Department of Medicine

Division of Endocrinology


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Health Science Campus
Ruppert Health Center
Room # 0012
Phone: 419.383.3685
Fax: 419.383.6244

Raymond Bourey, M.D., F.A.C.P., F.A.C.P., F.A.A.S.M.

Dr. Raymond BoureyRaymond E. Bourey, MD.  Medical Director of the Regional Center for Sleep Medicine.






Faculty Appointment:
Assistant Professor of Medicine

B.A., Biology, 1978, Carleton College
Research Student, 1978-1979 Memorial Sloan-Kettering Cancer Center
M.D. 1982, Southern Illinois University School of Medicine
Internship in Surgery Medicine, 1982-1983, The Miriam Hospital/Brown University School of Medicine
Residency in Internal Medicine 1983-1986, Southern Illinois University School of Medicine
Fellowship in Applied Physiology, 1986-1988, Washington University School of Medicine
Fellowship in Metabolism, 1988-1990, Washington University School of Medicine

Specialty Board Certification:
Internal Medicine, 1986
Endocrinology, Diabetes, and Metabolism, 1991
Sports Medicine, 1999
Sleep Medicine, 2003 and 2007

Instructor of Medicine, Washington University School of Medicine, 1990-1992
Assistant Professor of Medicine, Washington University School of Medicine, 1992-1994
Clinical Assistant Professor of Medicine, Medical College of Ohio, 1994-2007
Director of Diabetes Education, St. Vincent Medical Center, Toledo, 1994-2000
Assistant Professor of Medicine, University of Toledo, 2007

 Research Interests:

  • Neuroendocrine control of appetite, sleep, and metabolism.
  • Menopausal insomnia and obesity, insulin resistance and metabolic syndrome.
  • Genomic and non-genomic mechanisms of estrogen deficiency as a cause of obesity, insulin resistance, and metabolic syndrome.


Dr. Bourey received his M.D. degree in 1982, undertook internship in surgery and medicine at The Miriam Hospital and Brown University and did his residency in Internal Medicine at Southern Illinois University School of Medicine. He did fellowships in both Applied Physiology and in Metabolism in Washington University School of Medicine, where he subsequently served as Assistant Professor of Medicine until he moved to Toledo in 1994.

After early contributions to understanding of exercise, muscle glucose metabolism and aging, Dr. Bourey has turned to focus on neuroendocrine control of appetite, sleep, and metabolism.

Dr. Bourey identified a connection between poor sleep and high morning blood sugars in diabetics. He subsequently undertook additional training and study in sleep medicine, which he felt, as an endocrinologist and exercise physiologist, represented a "back door” to study of metabolic control by brain and central nervous system.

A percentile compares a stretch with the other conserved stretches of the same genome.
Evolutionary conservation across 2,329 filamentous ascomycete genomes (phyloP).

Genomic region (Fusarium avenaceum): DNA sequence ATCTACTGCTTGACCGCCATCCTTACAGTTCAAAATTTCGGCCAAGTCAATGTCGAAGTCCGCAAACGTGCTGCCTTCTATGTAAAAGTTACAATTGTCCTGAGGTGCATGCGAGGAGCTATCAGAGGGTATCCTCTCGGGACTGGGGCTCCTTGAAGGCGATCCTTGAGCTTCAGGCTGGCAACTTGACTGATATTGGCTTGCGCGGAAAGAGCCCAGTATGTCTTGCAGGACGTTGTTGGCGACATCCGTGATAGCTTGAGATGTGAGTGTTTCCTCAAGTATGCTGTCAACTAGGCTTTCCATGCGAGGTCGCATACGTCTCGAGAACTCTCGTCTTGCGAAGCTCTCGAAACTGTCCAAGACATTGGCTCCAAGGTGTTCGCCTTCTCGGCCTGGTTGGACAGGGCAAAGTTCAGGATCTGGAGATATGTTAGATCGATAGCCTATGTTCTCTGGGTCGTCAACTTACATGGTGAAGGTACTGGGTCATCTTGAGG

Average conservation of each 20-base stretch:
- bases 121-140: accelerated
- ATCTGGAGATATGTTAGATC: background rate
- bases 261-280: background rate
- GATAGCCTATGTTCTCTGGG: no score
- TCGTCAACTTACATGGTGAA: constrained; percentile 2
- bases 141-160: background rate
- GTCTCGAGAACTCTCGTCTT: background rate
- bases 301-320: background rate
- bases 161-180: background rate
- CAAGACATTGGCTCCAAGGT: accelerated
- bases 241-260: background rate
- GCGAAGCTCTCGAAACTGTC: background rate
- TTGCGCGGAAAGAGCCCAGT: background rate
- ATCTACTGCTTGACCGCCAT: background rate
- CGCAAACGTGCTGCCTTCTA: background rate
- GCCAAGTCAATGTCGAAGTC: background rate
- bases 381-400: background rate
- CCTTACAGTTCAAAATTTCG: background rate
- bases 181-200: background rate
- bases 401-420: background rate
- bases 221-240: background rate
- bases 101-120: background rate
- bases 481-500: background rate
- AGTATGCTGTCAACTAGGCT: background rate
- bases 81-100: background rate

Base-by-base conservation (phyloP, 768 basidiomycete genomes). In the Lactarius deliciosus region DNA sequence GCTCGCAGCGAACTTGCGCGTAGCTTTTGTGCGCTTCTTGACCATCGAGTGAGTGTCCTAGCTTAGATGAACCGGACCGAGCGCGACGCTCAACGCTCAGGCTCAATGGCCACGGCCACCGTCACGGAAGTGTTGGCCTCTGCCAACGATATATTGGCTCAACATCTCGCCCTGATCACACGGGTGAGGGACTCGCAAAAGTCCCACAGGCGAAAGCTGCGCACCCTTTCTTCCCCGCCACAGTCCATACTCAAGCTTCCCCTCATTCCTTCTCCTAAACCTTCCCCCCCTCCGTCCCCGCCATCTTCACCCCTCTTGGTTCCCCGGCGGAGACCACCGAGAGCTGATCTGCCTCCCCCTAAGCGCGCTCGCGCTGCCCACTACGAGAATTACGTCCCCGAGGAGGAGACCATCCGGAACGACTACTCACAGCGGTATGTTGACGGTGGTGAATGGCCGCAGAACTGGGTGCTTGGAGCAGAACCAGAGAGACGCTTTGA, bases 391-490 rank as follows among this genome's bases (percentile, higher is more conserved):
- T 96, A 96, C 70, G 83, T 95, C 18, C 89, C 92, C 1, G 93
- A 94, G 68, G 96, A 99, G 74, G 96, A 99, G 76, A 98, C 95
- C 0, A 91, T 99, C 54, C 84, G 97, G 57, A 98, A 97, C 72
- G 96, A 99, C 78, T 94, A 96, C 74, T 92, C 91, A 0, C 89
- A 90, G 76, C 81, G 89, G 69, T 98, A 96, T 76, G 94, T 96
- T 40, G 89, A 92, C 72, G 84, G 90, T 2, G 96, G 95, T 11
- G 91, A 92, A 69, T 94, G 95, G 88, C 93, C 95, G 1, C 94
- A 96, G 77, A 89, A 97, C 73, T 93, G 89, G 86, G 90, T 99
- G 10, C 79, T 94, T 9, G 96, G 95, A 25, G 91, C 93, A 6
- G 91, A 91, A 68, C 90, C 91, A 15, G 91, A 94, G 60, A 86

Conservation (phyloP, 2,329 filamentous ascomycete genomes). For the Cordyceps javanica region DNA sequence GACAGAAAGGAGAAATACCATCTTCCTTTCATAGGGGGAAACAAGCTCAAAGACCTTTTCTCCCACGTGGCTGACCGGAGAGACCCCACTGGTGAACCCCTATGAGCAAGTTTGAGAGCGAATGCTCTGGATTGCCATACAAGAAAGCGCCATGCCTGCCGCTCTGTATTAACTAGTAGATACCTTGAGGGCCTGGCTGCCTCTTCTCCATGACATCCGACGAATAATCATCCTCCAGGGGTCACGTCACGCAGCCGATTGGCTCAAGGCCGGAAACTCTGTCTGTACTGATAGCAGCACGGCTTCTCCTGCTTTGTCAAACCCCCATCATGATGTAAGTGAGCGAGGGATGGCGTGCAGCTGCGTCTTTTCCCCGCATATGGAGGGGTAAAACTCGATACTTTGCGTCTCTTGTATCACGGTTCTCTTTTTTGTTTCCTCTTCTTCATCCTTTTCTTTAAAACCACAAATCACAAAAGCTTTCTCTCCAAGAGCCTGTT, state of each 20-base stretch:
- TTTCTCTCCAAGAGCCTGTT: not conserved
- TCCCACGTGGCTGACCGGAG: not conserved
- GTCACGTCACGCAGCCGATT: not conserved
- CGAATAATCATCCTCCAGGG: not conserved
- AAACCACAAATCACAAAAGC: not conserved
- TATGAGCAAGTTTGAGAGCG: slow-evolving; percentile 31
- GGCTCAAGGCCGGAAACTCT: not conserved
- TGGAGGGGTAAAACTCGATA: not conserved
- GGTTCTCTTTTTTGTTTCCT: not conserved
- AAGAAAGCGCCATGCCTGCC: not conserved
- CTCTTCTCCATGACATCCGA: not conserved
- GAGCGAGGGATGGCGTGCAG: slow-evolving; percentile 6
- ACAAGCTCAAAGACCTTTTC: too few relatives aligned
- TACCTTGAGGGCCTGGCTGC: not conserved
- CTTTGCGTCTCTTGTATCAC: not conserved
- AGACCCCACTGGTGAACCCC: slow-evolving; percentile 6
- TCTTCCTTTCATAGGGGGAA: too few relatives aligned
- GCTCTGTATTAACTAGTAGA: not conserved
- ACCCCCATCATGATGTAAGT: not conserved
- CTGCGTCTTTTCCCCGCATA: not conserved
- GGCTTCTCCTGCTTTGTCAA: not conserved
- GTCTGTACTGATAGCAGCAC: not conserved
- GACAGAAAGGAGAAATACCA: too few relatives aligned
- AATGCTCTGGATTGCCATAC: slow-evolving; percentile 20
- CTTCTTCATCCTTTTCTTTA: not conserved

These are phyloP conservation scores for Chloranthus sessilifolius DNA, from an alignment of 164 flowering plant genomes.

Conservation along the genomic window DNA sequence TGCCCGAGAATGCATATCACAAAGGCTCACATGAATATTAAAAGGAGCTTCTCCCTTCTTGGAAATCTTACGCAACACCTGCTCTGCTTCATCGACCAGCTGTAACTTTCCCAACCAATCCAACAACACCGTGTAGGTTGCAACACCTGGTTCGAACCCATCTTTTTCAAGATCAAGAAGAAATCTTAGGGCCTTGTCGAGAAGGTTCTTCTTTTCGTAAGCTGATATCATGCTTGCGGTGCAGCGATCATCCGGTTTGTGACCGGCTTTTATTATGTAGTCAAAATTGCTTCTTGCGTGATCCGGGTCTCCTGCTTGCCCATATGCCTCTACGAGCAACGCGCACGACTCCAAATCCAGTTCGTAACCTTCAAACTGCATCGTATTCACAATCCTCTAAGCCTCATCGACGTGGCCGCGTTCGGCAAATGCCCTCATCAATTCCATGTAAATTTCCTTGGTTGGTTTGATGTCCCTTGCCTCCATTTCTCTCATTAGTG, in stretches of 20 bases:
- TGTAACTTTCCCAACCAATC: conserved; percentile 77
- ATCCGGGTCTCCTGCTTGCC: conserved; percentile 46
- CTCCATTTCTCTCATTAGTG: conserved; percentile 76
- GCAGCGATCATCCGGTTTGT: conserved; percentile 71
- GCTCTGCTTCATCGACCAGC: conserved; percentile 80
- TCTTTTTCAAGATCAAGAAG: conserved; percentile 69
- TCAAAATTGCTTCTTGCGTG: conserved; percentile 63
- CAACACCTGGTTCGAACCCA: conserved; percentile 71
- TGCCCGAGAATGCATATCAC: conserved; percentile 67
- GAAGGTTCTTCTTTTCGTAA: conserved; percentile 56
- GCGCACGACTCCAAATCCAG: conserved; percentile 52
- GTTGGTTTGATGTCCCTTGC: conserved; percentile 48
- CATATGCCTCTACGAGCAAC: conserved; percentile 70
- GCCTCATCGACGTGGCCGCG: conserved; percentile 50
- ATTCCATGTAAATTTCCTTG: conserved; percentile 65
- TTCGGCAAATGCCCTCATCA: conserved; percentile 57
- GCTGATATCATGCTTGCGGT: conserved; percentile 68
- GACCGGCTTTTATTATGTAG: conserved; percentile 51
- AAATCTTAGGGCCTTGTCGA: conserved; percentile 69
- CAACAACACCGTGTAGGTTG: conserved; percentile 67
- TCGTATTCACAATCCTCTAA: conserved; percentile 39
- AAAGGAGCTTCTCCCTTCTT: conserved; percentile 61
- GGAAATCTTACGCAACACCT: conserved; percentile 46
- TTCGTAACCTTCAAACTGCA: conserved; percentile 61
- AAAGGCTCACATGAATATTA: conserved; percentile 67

Dr. Bourey’s clinical research currently centers on deleterious effects of menopause on sleep and metabolism. Menopause can be surgical, medication-induced (chemotherapy), or a natural consequence of aging. Menopause is associated with disruption of sleep and features of the metabolic syndrome, including obesity, hypertension, hyperlipidemia, and insulin resistance. Evidence supports a direct metabolic relationship between sleep disruption and development of the metabolic syndrome. Clinical studies are in progress to assess the (1) relationship between sleep disruption as measured by EEG spectral analysis or cyclic alternating pattern of arousal (CAP) and nocturnal hyperglycemia as measured by continuous interstitial fluid glucose monitoring, (2) relationship of sleep disruption to hot flashes or vasomotor events measured by skin conductance, and (3) treatment of menopausal sleep disruption by modulators of voltage-gated calcium channels and other pharmacological interventions.

Dr. Bourey’s laboratory research focuses on two related areas. Mice with fragmented sleep develop abdominal obesity, insulin resistance and other features of the metabolic syndrome. Work is in progress to evaluate related changes in intermediary liver metabolism. Rodents with insufficient estrogen action through estrogen receptor α (ERα) also develop obesity, insulin resistance, and abnormal insulin secretory response. ERα is found in brain areas related to sleep, appetite, and locomotion, as well as organs of insulin action including pancreas, liver, fat, and muscle. In collaboration with other members of CeDER, progress is being made toward elucidation of non-genomic and genomic mechanisms for increased appetite, decreased metabolic rate, insulin resistance, abnormal insulin secretion, and obesity caused by estrogen withdrawal or insufficiency.

Dr. Bourey had published more than 30 peer-reviewed articles, book chapters, and reviews. He has only returned recently to academic medicine, but his research direction is fundamental to the growth of translational research in this institution.


Representative Publications:

Last Updated: 6/9/16